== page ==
It was quite a summer in the Southern League. The player selected as the SBL's most valuable was dumped by his initial team after going 1-4. Picked up by the Swift Current Indians in late June, Terry Buck (right) went on a tear winning six straight games and finishing second in the batting race with a .405 average. He was selected as the lefty starter on the All-Star team in addition to his MVP award.
The Moose Jaw Regals, riding the strong arm of Fred Cardwell (left), ran away with the league pennant then defeated Swift Current in the playoff final to capture the championship for the second consecutive season. Cardwell, 5-2, 2.09 during the regular season, won five straight games in the playoffs. He pitched 32 consecutive scoreless innings at one point and finished the playoff run allowing just three runs in the five games.
Sunday, June 13, 1971, the Melville Millionaires played a Southern League doubleheader against the Regals at Moose Jaw's Ross Wells Park. It was pretty ordinary in many ways, but years later the significance would be clear for two of the players involved that day.
Catching for the Regals in the second game of the doubleheader was 17-year old Clark Gillies (right), who a year previous had signed a professional baseball contract with the Houston Astros, but had decided to spurn the life of rookie league baseball in the boondocks to return to Saskatchewan and pursue a career in hockey, a wise choice considering his ultimate attainment of four Stanley Cup rings as a member of the New York Islanders plus his election to the Hockey Hall of Fame in 2002. In the other dugout was Terry Puhl, a soon-to-be 15-year old standout with the midget Melville Elks, who had been called up to perform temporarily for the pitching-strapped Millionaires. Primarily a pitcher in those days, Puhl appeared in a relief role in both games, chalking up seven innings of mound work in total. He, too, was destined to sign a pro contract with the Astros in the fall of 1973, a move which culminated in a fifteen year career in the major leagues and induction into both the Saskatchewan and Canadian Baseball Halls of Fame.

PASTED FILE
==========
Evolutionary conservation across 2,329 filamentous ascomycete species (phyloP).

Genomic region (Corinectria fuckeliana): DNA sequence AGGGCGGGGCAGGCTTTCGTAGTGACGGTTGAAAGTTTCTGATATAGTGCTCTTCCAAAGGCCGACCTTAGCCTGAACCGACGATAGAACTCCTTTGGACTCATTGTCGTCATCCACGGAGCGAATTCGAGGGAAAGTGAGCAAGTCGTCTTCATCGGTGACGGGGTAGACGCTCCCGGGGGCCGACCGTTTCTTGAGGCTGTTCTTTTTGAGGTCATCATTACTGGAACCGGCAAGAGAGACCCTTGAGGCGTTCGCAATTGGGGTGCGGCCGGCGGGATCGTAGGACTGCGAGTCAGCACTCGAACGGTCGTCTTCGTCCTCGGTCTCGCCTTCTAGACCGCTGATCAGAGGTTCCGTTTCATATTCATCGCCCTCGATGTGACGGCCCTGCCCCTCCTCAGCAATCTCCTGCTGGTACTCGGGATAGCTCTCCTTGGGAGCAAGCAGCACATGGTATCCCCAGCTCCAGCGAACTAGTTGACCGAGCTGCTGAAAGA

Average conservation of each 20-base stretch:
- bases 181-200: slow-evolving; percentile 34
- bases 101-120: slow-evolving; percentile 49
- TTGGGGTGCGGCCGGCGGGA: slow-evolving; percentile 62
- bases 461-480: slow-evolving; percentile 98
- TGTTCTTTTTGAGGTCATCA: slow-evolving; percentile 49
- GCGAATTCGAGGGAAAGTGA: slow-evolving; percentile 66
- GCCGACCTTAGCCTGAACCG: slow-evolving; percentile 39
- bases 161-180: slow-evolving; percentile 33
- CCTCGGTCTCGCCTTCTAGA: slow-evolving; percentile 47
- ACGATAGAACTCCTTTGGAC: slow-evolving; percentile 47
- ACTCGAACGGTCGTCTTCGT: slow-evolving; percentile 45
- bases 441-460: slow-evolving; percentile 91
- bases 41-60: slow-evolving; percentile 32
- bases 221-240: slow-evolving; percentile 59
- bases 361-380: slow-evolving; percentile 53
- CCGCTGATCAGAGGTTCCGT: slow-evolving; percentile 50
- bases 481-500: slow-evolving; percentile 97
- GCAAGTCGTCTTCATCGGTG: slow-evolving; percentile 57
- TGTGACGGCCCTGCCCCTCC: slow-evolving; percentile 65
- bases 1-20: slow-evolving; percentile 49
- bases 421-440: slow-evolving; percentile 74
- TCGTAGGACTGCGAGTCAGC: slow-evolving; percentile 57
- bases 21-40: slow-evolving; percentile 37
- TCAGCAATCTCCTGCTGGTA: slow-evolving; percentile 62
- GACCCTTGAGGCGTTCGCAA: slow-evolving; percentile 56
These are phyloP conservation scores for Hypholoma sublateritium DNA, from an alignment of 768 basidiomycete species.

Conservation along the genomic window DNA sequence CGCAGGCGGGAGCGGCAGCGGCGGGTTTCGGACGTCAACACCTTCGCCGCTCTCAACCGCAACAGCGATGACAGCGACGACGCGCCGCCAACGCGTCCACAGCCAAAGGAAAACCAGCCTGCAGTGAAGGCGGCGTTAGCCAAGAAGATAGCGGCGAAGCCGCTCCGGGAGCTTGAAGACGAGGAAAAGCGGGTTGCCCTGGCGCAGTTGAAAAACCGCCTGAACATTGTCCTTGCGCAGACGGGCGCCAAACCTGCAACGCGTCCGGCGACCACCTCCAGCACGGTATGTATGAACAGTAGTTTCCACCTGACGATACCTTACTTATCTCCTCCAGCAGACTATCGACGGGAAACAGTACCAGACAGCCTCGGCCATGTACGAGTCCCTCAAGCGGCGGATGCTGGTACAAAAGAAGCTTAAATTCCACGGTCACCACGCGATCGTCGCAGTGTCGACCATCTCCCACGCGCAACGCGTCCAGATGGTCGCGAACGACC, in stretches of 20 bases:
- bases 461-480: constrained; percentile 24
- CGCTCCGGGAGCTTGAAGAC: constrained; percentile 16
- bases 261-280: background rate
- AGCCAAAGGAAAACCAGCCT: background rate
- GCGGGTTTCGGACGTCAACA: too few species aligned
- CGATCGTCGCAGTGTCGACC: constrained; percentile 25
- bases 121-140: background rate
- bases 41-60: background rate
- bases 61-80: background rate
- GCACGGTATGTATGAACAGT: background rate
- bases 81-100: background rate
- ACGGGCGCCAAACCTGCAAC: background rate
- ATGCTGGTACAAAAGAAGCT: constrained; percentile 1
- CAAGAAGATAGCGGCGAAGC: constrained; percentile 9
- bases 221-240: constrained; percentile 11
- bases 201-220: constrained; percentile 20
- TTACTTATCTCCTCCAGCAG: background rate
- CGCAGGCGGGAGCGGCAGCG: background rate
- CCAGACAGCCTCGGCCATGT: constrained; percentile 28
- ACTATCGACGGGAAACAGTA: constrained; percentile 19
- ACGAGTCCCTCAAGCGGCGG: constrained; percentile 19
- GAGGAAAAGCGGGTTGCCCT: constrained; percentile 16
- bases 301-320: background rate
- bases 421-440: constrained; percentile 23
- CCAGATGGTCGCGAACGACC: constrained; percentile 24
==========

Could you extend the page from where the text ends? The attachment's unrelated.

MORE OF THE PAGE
March 22, 1971 Les Lisowski, of Winnipeg, fired the fourth no-hitter in the history of the University of Arizona program as the Wildcats shutout Northern Colorado 5-0. Junior Lisowski, who had pitched only six innings in relief before getting Monday's start, struck out 16 and walked three as he faced 30 batters.